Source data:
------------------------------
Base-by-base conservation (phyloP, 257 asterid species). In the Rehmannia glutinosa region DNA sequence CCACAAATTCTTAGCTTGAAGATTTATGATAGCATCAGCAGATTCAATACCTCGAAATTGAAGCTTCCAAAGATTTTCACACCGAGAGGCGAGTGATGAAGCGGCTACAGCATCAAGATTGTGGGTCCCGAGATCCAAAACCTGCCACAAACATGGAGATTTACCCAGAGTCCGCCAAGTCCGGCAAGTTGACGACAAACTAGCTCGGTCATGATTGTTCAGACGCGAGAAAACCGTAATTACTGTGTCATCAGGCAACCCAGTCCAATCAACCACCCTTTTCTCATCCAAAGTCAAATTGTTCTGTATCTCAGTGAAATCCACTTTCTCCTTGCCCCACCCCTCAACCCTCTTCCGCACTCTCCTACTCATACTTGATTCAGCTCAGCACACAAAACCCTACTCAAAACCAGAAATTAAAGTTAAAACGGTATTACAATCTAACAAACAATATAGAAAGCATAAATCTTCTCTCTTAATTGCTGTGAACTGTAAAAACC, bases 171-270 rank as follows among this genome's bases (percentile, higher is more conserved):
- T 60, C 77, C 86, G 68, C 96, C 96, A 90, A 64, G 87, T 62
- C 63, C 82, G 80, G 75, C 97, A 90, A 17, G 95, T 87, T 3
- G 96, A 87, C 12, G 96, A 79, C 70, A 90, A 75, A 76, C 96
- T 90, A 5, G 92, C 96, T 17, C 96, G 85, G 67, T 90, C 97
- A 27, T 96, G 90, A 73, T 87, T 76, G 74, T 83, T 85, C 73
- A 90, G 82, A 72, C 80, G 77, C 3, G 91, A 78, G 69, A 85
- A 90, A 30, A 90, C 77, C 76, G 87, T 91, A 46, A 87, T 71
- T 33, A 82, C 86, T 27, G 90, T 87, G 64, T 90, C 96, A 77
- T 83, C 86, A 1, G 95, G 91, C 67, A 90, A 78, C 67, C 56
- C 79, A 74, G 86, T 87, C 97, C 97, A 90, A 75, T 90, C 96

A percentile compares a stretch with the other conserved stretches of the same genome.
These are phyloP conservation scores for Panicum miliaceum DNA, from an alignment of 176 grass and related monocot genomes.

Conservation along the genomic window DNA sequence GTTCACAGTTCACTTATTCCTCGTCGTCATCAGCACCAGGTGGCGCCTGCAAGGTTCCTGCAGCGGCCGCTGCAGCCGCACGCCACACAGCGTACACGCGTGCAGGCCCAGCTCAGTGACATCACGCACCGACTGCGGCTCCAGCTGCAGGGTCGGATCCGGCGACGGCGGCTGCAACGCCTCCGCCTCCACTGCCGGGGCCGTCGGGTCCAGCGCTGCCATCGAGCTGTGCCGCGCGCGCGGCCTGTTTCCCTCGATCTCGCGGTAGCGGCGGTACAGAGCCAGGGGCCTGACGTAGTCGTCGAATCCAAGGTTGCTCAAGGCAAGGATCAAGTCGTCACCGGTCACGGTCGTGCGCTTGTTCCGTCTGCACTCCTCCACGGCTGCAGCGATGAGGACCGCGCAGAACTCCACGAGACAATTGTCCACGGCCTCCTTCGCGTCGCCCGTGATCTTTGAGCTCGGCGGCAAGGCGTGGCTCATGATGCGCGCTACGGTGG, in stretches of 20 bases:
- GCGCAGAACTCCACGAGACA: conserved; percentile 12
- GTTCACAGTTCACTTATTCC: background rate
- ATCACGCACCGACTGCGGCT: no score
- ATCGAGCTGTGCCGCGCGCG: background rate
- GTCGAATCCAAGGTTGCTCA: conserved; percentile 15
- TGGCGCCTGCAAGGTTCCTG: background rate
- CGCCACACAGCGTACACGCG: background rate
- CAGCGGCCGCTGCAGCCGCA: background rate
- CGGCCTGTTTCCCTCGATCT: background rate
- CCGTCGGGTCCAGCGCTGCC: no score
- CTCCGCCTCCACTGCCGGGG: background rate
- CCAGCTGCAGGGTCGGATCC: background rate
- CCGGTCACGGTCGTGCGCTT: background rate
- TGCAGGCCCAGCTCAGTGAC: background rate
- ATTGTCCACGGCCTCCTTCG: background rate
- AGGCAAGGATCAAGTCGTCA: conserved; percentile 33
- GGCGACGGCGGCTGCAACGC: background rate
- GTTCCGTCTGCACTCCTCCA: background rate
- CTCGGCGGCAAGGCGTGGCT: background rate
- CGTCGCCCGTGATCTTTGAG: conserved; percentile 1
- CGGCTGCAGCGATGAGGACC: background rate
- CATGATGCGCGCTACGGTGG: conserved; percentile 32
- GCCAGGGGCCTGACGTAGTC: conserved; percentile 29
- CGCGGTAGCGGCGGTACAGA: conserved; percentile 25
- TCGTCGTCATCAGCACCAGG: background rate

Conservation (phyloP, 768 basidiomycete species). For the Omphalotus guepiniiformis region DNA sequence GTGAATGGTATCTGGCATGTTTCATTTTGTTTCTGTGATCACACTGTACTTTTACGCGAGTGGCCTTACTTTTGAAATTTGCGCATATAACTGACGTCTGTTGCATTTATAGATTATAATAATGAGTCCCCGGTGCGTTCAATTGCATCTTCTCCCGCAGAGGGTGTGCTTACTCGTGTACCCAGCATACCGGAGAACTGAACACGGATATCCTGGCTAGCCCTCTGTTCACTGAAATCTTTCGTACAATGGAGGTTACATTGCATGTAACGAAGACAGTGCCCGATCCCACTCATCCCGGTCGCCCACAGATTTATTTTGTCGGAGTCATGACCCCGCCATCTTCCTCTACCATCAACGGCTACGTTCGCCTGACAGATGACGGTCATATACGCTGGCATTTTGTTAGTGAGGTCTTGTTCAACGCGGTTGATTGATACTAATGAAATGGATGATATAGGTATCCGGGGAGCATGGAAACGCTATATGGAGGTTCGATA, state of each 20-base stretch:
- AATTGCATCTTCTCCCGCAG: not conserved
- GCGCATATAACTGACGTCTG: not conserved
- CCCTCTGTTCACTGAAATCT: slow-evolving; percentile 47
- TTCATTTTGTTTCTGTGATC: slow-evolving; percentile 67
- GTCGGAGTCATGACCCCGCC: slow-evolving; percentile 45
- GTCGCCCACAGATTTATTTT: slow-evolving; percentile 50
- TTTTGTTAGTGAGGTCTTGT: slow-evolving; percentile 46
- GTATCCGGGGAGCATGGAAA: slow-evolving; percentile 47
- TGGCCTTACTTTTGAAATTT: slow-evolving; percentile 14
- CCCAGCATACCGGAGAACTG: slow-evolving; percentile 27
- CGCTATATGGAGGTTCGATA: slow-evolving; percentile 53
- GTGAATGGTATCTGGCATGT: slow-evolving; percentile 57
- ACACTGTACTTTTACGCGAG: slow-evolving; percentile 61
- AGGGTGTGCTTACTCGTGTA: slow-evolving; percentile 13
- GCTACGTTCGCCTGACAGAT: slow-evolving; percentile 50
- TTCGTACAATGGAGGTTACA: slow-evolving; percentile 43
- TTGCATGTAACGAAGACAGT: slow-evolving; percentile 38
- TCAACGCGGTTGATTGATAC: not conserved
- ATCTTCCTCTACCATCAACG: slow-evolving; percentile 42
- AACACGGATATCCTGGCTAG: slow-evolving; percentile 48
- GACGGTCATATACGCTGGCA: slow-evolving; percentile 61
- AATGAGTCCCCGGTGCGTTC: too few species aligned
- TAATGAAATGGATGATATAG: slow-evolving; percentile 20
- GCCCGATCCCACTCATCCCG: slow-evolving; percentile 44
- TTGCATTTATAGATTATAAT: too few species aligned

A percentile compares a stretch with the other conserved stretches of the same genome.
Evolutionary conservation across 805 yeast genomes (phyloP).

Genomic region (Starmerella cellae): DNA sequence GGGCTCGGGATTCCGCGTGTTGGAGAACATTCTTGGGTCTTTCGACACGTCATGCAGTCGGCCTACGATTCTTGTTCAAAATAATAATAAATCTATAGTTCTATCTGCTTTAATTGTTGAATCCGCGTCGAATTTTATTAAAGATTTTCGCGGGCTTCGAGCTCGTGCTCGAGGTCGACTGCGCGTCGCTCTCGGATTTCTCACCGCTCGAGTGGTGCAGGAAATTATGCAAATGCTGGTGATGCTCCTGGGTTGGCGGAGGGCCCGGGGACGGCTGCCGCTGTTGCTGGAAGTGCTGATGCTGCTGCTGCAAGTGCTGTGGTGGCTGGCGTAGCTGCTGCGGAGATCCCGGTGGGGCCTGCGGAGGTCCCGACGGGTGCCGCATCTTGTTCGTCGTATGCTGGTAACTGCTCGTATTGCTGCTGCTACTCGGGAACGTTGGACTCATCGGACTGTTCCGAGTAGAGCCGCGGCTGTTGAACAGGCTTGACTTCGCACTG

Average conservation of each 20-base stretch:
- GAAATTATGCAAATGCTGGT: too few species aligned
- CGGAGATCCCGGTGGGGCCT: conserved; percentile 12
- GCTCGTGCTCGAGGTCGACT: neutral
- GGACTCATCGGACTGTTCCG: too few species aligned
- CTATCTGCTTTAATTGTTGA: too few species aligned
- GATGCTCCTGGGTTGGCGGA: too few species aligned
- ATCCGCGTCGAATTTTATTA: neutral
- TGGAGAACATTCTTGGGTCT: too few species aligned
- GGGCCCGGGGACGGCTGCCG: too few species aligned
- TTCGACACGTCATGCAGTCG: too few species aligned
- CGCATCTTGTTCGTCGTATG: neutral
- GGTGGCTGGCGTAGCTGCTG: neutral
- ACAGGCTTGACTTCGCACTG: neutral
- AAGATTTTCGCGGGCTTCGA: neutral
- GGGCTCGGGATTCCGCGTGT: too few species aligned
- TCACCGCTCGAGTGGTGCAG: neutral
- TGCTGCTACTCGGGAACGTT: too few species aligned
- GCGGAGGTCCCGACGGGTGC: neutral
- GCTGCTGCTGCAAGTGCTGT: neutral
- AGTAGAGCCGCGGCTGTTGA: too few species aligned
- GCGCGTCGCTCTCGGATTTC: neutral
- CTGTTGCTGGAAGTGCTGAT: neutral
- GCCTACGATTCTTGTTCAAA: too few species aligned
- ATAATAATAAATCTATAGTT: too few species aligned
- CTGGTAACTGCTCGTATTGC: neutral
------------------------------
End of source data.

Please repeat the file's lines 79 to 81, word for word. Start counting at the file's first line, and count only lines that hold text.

- TTCGACACGTCATGCAGTCG: too few species aligned
- CGCATCTTGTTCGTCGTATG: neutral
- GGTGGCTGGCGTAGCTGCTG: neutral